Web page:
Six Earth-friendly alternatives to your auto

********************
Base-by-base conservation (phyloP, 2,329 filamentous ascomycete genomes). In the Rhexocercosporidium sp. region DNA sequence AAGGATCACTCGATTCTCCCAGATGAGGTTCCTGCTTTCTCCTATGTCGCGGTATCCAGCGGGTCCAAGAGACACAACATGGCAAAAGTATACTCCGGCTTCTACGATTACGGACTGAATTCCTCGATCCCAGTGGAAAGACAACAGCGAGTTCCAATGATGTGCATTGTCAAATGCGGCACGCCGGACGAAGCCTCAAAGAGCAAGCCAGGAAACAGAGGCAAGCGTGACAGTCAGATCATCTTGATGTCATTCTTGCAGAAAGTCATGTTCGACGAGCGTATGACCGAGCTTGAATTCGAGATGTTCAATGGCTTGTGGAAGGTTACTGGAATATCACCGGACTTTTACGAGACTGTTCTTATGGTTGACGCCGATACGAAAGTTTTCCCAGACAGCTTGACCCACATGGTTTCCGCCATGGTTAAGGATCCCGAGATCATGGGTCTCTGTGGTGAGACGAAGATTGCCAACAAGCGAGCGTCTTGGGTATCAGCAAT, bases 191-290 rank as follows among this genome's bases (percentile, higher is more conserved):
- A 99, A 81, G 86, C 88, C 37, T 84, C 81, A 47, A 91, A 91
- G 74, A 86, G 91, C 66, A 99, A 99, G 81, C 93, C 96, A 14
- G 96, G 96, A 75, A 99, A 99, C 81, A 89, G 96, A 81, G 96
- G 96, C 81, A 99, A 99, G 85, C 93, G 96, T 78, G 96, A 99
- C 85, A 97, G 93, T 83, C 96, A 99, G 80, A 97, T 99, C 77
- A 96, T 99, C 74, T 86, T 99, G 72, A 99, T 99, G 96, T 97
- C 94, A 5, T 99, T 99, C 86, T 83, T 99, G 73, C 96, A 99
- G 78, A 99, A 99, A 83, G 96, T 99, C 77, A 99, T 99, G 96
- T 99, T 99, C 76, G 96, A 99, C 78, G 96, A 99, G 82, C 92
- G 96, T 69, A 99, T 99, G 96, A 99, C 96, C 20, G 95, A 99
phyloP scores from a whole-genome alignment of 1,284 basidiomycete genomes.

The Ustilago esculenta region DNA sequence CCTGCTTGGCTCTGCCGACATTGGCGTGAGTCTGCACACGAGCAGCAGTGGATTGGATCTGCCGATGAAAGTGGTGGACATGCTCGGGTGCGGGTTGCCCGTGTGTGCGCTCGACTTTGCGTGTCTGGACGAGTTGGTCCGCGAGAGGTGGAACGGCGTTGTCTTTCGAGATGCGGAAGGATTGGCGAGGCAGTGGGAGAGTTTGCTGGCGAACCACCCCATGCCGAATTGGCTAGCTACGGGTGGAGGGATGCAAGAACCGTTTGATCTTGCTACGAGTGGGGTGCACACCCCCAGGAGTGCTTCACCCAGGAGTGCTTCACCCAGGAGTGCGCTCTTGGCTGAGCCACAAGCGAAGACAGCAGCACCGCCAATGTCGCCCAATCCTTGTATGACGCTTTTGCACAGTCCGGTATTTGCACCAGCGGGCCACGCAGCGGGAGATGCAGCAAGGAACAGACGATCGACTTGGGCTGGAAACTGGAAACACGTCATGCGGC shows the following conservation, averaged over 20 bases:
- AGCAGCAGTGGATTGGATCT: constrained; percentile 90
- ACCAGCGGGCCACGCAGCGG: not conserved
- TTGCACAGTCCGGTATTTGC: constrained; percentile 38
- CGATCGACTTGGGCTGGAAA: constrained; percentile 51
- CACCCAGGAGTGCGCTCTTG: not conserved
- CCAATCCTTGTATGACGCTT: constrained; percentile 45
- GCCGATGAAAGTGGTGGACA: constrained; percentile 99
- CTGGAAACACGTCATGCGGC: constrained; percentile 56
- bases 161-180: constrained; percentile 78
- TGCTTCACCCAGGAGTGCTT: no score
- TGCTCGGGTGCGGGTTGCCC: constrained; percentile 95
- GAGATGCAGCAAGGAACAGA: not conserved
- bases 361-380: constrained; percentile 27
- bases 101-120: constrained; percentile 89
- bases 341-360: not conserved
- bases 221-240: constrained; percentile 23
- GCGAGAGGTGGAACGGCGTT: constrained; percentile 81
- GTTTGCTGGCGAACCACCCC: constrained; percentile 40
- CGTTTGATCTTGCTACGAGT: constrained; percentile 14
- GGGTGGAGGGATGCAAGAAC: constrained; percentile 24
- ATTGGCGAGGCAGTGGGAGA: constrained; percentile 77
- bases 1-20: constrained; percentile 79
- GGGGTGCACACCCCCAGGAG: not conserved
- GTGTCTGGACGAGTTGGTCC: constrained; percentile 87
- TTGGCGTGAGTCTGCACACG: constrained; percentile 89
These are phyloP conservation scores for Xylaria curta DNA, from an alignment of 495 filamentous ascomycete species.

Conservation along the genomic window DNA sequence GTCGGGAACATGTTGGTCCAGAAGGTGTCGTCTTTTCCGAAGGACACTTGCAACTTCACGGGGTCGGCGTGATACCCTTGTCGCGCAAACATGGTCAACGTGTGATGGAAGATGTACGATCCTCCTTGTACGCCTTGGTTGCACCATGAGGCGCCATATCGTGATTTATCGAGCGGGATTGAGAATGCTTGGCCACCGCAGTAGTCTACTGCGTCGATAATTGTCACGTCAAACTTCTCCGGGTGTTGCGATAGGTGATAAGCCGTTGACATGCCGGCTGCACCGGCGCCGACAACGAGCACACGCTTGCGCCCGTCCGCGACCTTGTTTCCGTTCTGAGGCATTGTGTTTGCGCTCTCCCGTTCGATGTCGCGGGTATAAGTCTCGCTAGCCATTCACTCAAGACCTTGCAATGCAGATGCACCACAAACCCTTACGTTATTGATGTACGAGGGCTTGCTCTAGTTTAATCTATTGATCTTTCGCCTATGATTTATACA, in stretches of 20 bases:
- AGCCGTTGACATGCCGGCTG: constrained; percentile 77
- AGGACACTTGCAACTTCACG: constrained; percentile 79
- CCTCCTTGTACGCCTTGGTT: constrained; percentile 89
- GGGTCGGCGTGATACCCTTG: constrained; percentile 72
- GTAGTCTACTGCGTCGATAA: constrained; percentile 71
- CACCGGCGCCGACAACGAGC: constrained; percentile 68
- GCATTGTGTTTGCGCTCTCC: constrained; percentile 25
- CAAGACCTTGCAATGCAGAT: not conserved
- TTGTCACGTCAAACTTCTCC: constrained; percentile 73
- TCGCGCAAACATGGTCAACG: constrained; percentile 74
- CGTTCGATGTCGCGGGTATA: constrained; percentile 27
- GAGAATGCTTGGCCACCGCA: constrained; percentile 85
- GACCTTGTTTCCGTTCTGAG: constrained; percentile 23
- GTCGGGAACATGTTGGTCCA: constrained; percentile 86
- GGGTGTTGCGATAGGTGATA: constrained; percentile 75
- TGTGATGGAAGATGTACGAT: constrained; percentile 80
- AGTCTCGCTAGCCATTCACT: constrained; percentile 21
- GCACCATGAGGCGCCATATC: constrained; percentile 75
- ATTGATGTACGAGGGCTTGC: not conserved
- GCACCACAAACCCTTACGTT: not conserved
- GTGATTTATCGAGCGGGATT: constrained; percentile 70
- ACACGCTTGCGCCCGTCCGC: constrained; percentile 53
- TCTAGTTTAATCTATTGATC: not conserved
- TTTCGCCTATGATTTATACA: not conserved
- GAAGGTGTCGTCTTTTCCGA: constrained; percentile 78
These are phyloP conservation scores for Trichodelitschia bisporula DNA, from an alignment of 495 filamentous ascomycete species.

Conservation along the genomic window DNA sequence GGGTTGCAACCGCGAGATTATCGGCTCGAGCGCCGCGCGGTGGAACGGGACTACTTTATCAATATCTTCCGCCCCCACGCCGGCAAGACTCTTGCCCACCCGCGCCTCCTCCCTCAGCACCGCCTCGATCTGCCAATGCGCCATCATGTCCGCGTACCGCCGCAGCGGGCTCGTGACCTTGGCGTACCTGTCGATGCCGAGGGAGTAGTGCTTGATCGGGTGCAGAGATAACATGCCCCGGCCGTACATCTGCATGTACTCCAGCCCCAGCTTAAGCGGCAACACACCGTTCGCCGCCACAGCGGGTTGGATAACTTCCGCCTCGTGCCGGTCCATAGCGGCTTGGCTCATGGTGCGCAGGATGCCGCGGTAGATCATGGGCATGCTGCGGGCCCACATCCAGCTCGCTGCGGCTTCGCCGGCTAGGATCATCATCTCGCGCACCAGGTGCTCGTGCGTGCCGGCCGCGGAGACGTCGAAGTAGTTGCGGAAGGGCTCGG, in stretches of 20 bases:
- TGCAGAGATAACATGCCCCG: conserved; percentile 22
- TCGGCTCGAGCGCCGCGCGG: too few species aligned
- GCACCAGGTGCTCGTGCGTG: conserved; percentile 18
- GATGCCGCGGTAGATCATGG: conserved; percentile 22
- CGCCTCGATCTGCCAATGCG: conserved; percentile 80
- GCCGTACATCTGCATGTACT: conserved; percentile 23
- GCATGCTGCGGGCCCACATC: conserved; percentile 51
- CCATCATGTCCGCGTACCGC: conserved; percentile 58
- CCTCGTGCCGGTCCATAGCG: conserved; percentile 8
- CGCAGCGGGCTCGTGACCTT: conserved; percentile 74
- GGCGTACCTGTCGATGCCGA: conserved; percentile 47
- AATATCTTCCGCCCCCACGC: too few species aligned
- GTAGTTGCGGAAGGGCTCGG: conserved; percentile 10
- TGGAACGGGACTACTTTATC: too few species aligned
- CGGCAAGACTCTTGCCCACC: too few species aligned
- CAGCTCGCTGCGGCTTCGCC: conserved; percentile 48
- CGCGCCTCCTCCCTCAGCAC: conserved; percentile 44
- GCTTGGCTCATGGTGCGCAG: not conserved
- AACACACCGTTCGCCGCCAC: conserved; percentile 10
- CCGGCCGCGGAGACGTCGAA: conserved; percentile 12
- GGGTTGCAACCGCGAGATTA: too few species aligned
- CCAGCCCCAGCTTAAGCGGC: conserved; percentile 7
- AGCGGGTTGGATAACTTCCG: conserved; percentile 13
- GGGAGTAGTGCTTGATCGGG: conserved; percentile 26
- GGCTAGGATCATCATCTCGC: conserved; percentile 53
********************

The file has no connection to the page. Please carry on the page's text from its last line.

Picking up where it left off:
Connecticut consistently ranks as one of the nation's most educated states. From Yalies to proud UConn alums, we've an embarrassment of intellectuals here. So why is the state so dumb when it comes to tapping public transportation? Although Hartford ranks pretty decently -- in 2010 an estimated 21.1 percent of its residents regularly chose public transportation -- the state pales overall. On the same annual ranking, a city that has no excuse not to be on the bus or the train, a dismal 13.3 percent were onboard. In 2012, the U.S. Department of Transportation reported that over 78 percent of our residents drive alone in their cars to work. This examiner wholly believes that the greatest impediment to getting more folks to share a ride, or get on the bus or train is reversing a stigma. Being a bus rider is even fodder for comic effect in movies. Women walking to the bus in the 'burbs sometimes get propositioned as ladies of the evening! It's the bus, people, not a meth deal. The reason to reverse the stigma is clear and urgent: we are on a collision course with climate change and the planet isn't winning. From coral bleaching to cities choking on air pollution, climate change -- a laughed off topic by Donald Trump -- is the plague that keeps on giving. Thought last summer was too warm? Just wait till the next hurricane hits us and everyone's remarking how severe the weather "suddenly" is. So here are some options for putting your car keys on the dresser and finding another way to work, school, the mall or anywhere! • Take the train: • Metro North runs New Haven and Harlem lines with connections to many points east and north. Take Amtrak from Hartford to connect in New Haven. • Get on the bike and ride!: • Bikes are not just a way to get to where you want to go in an eco-friendly way, but you'll burn calories, tone muscles and help your heart. Do check with your doctor first, though, if coming back from injury or illness, if you are out of shape, or if you're in your senior years. • Uber's super: • Download Uber's app and away you go. Millenials can't even imagine driving or taking a cab. Though the San Francisco-based company's had a few legal troubles, overall it's worth consumers' investment. • Walk, stroll, amble along: • What a sweet time of year it is here in Southeastern New England. Walk that mile to Whole Foods or the six blocks to Marianne's baby shower. Americans are too addicted to expensive germ-full gyms and not enough to old-fashioned walking. Make sure you're wearing decent shoes (shop only name brands and make sure to walk a lot in the store prior to purchase.) • Bullish on Buses: • This examiner takes Greyhound from San Antonio to her mother's small town a couple hours east. Sure, sometimes the AC is funky or the people behind me make too much noise, but it's cheap, reliable, and helps me offset my carbon footprint. You can take Greyhound right here, too, from Union Station. Meanwhile, travel crosstown on Connecticut Transit's dirt cheap city buses! And this year, the U.S. Department of Transportation rolled out the state's FastTrak to link buses from Hartford to various Northeast cities, and reduce wait times. • Carpool and make friends: • During the height of the recession, folks in San Francisco lined up to carpool. They had the right idea! One positive trend during the economic downturn was more people seeking to save gas money, and hence, the environment. Whatever it takes to climb onboard the ecotrain, do it. This article was first published on Examiner.com, under the writer's Hartford Green Living column.